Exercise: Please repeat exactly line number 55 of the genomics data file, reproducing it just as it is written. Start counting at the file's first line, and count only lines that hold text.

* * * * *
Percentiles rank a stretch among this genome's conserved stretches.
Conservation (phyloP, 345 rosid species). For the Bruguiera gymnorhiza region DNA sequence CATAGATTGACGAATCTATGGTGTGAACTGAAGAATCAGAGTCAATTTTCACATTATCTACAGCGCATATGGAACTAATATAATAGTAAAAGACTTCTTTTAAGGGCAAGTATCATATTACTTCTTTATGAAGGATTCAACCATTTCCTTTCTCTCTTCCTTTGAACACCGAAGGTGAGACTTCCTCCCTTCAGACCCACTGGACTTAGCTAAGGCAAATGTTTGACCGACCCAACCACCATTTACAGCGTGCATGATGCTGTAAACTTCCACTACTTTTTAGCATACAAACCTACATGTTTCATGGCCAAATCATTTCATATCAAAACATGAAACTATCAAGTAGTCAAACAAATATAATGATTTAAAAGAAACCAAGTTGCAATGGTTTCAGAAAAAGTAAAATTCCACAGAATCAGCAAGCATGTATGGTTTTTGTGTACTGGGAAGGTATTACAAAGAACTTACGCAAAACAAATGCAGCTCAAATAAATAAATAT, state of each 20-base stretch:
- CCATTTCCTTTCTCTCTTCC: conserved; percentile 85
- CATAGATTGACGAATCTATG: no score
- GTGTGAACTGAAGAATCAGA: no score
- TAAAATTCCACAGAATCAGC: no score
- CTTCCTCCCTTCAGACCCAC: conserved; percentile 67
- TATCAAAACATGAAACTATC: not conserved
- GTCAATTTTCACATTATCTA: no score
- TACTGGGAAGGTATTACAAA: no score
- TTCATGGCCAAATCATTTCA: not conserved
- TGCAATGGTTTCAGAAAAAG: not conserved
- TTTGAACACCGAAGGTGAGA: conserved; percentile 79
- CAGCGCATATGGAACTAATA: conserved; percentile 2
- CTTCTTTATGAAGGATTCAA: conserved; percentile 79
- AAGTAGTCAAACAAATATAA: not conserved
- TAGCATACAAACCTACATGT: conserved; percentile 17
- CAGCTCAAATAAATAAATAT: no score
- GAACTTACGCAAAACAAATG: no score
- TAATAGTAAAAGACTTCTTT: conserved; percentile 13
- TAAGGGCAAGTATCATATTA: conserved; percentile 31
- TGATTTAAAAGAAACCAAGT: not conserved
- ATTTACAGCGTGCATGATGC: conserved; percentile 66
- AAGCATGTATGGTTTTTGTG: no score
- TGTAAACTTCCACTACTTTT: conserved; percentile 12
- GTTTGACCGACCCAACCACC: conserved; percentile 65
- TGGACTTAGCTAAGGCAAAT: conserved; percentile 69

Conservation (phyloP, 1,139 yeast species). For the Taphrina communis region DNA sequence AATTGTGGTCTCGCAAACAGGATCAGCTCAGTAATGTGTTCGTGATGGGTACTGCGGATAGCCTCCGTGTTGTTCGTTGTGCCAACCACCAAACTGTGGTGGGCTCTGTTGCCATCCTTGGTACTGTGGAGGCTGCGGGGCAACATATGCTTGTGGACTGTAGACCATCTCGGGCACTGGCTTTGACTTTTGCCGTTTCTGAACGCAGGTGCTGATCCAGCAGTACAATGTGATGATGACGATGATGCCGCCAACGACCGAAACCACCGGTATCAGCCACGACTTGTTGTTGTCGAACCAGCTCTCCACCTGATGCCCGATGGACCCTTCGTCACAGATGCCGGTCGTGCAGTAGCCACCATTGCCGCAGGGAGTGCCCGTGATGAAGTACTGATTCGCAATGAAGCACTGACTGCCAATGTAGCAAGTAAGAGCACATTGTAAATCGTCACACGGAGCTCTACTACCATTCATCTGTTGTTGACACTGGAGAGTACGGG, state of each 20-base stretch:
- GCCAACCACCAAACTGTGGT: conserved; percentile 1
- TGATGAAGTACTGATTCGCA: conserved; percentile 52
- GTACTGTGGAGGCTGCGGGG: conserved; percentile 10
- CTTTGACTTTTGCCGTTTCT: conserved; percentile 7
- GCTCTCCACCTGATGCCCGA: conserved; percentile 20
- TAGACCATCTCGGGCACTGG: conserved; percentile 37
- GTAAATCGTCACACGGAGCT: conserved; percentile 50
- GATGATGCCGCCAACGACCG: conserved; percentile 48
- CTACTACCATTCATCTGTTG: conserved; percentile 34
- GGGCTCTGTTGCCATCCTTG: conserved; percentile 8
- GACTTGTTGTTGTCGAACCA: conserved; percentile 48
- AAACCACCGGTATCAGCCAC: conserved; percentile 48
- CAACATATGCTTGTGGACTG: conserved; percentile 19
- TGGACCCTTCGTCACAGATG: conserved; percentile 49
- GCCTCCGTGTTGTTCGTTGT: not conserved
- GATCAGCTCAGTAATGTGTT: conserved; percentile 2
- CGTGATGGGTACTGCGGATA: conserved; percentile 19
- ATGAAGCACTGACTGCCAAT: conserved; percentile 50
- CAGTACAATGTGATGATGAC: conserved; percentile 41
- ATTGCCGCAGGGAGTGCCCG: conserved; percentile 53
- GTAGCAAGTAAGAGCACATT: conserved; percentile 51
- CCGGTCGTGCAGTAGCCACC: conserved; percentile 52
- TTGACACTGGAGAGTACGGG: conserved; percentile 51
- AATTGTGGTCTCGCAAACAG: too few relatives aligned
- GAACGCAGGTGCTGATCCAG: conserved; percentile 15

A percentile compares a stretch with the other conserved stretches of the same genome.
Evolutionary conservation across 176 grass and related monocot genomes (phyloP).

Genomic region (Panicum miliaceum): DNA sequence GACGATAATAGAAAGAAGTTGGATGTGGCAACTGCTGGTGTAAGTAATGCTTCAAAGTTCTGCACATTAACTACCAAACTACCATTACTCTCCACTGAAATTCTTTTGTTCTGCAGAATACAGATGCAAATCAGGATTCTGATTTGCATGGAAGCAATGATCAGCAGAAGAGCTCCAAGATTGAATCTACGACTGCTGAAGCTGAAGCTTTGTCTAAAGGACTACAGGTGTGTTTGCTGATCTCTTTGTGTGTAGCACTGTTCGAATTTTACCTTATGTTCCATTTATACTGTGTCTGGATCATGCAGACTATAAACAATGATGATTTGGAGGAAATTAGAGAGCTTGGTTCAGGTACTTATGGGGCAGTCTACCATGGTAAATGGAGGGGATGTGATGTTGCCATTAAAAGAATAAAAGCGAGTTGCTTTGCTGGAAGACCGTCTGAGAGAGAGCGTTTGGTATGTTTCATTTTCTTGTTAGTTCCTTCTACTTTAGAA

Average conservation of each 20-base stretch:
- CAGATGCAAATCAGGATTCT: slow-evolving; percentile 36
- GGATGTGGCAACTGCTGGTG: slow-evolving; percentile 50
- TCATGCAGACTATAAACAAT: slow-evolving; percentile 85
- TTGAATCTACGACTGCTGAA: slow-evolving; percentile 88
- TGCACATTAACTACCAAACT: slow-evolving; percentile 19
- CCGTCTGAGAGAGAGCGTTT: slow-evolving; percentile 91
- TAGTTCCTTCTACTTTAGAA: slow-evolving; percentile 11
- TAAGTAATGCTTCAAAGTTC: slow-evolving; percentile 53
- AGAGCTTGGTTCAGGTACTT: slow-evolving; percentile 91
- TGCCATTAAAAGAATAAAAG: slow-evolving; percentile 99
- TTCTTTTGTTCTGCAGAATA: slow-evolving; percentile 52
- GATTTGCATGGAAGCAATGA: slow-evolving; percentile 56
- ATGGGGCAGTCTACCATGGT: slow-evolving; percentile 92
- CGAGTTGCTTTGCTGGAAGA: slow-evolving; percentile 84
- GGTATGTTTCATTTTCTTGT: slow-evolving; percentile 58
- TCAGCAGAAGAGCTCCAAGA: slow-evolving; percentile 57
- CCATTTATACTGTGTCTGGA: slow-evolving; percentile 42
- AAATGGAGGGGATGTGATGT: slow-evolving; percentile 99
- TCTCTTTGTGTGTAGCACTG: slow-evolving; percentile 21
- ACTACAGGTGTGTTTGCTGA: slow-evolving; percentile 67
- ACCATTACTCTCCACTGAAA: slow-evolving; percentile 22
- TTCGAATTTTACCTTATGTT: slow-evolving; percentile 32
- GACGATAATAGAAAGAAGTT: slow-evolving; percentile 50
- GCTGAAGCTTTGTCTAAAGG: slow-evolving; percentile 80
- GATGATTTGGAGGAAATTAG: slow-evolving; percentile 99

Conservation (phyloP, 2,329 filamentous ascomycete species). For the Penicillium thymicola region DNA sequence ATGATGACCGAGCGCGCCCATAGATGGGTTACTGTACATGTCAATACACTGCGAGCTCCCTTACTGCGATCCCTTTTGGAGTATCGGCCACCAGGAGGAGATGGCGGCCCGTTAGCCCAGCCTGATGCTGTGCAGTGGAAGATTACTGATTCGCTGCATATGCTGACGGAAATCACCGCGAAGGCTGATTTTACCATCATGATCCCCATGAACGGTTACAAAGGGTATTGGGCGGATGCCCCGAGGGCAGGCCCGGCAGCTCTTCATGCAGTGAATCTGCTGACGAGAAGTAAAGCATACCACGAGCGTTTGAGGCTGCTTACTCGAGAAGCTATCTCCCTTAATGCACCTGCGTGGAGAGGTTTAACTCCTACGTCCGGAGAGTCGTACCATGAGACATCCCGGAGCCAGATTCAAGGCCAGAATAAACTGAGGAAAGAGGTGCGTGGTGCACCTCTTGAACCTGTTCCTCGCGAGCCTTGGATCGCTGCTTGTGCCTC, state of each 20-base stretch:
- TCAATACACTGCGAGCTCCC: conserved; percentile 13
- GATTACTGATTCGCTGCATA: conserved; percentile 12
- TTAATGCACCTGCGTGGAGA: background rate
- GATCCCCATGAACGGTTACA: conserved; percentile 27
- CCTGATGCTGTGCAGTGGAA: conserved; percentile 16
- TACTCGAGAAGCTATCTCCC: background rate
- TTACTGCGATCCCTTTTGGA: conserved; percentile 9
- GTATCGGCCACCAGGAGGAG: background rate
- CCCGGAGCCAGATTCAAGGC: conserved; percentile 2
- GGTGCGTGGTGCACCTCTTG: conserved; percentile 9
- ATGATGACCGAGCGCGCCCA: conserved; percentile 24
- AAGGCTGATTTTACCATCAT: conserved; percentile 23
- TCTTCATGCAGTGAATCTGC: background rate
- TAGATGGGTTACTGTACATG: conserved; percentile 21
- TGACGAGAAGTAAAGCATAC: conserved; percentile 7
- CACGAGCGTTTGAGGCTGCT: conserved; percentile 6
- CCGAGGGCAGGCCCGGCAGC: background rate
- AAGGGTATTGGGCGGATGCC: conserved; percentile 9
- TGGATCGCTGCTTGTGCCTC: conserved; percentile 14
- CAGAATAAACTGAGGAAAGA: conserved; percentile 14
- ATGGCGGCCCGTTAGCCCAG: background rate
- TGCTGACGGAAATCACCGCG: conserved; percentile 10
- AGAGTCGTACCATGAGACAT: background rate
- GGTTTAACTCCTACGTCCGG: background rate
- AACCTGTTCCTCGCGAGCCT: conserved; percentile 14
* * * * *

Evolutionary conservation across 176 grass and related monocot genomes (phyloP).